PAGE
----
Sumaira Isaacs Educational Background Self Taught. Mentors: Late Kiran Sethi, India and Shakeel Siddiqui,Pakistan. Brief history My work is a reflection of my own existence. I think therefore I have a need to create. My profound need for self-expression brought me into art, as a novice but with a voice that yearned to be heard. Issues relating to my religion consumed me for a long time and dominated my work. This has progressed to issues relating to the individual as a unit of society and has shifted my narrative to a micro perspective. While my surface has primarily been canvas, I have experimented with varied media and in particular like to manipulate non-traditional elements (such as industrial glues, resin, epoxy and talcum powder) to create texture and depth on my surfaces. Contrary to traditional practice my objective has always been to invite the viewer to physically touch my work: touch allows the viewer to respond to my work intuitively making it a more holistic sensory encounter.
Solo Exhibitions July 2005 Nuqoosh at Grand Hyatt, Dubai February 2004 Kenza at Mina Al Salaam, Dubai Group Exhibitions 2009 Grand Hyatt, Diversity 2008 Grand Hyatt, Asian Masters Exhibition 2008 Grand Hyatt, Different Strokes Exhibition 2006 Bur Juman , DIAC members’ exhibition 2005 Unicorn Gallery, Karachi. 2004 WAFI Mall, DIAC members’ exhibition 2003 Dubai International Art Centre Commissioned Projects 2007 Holiday Inn (Barsha) 2007 Mashreq Bank VIP Office, in Dubai and Abu Dhabi 2006 Penthouse, Marina via Blue Camel Interior Design Company 2005 Emirates Neon Group, Capricorn Tower, Dubai 2004 Al Maha Hotel, Dubai Current and Ongoing Projects 2009-2010 Taj Mahal Series – An exhibition of 18 Paintings
This title to me is perfect. It mocks, challenges, and teases the viewer intentionally. It raises a very critical issue but retains the humor, and through humor encourages acceptance. We think that we cannot understand her, we think that she is suppressed, we think she lives an incomplete life, we think we know what life is like behind these cloth barriers, and above all we think that she cannot think. My work relates to women who wear “burqas/chador” the full shroud that is commonly seen from South Asia to Northern Africa. The western (often media spread) perception objectifies them as symbols of repression and assumes that their lives have been subordinated to men and social restrictions. This may be true for many but what this project hopes to initiate are two thoughts: firstly that sometimes the perceived oppression is non-existent, and secondly that oppression may be perceived by the women as having little to do with the chador. Despite the appearance of a person unable to connect with society due to a shrouded imprisonment, it may be that the hijab is inconsequential to her. It is as basic to her as wearing pants is to us and she can live a full albeit slightly different life within the conformities that she has accepted. It is important to highlight that this work has nothing to do with religion. In fact the hijab is a cultural phenomenon rather than religious. My aim is to show that a “purdah” practicing woman is connected with trends, fashions, politics, technology and all the other manifestations of modern life .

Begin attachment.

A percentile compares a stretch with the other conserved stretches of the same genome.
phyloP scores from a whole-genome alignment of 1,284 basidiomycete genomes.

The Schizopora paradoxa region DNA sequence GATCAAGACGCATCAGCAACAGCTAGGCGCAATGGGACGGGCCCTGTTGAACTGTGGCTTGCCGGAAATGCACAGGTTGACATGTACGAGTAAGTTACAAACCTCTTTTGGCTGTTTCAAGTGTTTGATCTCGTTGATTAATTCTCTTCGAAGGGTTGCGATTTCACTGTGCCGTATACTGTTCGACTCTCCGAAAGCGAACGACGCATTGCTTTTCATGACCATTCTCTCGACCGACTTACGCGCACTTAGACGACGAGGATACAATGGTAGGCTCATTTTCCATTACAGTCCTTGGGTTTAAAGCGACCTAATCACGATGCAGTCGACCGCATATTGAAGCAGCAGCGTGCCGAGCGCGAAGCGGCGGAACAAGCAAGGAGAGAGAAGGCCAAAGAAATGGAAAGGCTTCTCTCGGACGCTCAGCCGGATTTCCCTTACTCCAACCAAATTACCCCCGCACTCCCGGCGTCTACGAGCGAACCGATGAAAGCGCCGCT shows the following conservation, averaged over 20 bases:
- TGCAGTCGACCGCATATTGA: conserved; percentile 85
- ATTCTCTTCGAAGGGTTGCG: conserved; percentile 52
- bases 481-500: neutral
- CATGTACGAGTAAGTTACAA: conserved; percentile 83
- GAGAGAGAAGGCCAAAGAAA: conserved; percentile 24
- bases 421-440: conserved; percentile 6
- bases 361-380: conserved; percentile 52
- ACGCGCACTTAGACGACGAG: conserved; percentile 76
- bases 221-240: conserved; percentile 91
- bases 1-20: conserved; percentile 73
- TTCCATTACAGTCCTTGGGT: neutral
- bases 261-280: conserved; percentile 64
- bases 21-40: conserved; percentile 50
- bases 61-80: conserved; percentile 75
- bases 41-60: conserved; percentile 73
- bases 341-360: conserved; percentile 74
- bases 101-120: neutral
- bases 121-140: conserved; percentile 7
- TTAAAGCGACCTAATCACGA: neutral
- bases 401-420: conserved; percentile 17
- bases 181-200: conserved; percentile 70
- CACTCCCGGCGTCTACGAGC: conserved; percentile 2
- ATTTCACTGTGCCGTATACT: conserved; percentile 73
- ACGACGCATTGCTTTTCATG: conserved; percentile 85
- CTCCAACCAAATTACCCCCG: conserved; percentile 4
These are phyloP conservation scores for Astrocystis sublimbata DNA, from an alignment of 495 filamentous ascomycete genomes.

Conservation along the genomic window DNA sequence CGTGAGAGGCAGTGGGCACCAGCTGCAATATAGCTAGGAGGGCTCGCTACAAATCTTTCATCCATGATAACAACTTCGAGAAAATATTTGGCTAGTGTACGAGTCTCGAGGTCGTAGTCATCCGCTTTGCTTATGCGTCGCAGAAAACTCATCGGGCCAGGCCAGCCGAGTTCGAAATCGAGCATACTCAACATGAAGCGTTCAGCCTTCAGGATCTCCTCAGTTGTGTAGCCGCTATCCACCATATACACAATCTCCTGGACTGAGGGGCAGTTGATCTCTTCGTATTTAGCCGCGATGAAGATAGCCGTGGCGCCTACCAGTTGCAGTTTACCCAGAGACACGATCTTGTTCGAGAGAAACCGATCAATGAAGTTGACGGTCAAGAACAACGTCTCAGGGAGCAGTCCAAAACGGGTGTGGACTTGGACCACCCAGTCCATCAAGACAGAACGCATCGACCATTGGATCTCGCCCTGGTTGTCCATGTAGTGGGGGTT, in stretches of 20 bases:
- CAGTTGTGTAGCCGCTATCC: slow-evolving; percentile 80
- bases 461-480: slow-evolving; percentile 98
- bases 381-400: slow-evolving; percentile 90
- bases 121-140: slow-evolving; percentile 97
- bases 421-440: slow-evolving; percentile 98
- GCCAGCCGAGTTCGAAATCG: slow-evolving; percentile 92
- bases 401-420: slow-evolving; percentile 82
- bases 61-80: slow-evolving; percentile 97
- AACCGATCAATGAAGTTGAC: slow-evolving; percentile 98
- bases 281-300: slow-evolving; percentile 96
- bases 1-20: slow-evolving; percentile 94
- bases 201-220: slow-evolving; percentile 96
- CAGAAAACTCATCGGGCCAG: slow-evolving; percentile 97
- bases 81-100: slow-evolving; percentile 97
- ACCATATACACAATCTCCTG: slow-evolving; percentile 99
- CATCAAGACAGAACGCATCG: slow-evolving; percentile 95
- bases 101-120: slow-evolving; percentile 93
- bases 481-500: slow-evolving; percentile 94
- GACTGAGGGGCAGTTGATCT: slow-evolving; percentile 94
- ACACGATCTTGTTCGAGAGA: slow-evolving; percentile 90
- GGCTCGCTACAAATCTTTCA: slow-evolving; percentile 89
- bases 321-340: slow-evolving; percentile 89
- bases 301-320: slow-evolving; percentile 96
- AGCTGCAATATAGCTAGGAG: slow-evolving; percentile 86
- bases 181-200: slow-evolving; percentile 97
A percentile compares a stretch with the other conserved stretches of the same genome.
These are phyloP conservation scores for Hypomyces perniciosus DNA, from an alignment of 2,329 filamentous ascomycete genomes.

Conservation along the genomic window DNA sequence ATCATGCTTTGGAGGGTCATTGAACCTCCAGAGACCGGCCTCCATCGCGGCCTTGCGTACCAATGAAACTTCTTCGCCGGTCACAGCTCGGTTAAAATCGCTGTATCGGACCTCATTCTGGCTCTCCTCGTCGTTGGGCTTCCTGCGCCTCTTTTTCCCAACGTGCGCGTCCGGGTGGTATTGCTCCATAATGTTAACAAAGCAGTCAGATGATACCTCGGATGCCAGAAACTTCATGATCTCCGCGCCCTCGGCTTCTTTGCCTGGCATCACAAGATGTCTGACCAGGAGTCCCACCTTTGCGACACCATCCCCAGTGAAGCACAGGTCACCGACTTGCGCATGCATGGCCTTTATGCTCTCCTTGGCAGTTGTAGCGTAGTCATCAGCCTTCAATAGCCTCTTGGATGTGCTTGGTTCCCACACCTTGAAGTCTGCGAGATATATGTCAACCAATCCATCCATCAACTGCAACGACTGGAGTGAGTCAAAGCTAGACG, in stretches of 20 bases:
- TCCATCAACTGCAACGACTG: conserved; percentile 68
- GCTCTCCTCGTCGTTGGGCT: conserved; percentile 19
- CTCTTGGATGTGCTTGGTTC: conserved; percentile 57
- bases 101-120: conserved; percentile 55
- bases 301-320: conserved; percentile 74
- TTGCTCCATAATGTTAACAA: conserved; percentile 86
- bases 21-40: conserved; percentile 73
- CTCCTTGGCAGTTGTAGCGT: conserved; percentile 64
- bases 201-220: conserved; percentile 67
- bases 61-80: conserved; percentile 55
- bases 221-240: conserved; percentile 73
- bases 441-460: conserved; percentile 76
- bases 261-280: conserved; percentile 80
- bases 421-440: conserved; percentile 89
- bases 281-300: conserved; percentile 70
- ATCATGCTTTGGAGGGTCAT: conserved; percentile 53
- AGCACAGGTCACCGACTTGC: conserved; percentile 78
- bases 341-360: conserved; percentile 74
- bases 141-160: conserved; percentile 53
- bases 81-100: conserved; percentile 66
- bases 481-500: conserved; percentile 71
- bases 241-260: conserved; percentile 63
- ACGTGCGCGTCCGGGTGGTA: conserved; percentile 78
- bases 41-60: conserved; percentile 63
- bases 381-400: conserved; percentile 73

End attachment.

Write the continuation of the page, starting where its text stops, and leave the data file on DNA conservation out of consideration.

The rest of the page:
My project is a series of paintings of women covered in decorative shrouds carrying symbols or objects of urban life, which connect to different aspects of their existence. These objects are mostly sourced from a Pakistani perspective: they are commonly found, in some cases iconic, symbols of life such as the kohl liner with its packaging that is the predominant make up accessory for most Pakistani women. The tambourine relates to music and particularly to music played in the “zenana” (women’s section) of the house. However they should be viewed in regional context as they apply to women in this entire belt, and represent the region at large such as Iran, Afghanistan, Middle East & Africa. It’s a paradox that the same belt is also synonymous with political turmoil, conflict, war, and where the western negative perceptions and obsession surrounding the Burqa, is being focused upon. Each of the figures have an identity and a personality that is reflected in the statement she is making through the texture and colors of her figure and the item she is carrying. The large piece of fabric or shroud is all colourful, with motifs drawn from across this region. The cheerful patterns and intricate embroidery designs are used to represent the flipside of the ‘Burqa’ notion - that they these characters have the ability and mobility to manouver themselves in spite of the weight of these chadors, within their daily chores and routine to find meaning and existence. This work is a tribute to such brave ordinary women of this region. The Titles of each work/piece reflect the symbiotic ‘connection’ to its bearer, rather than the actual name of the object. It then has the name of the individual woman behind the shroud, and eventually the city she represents.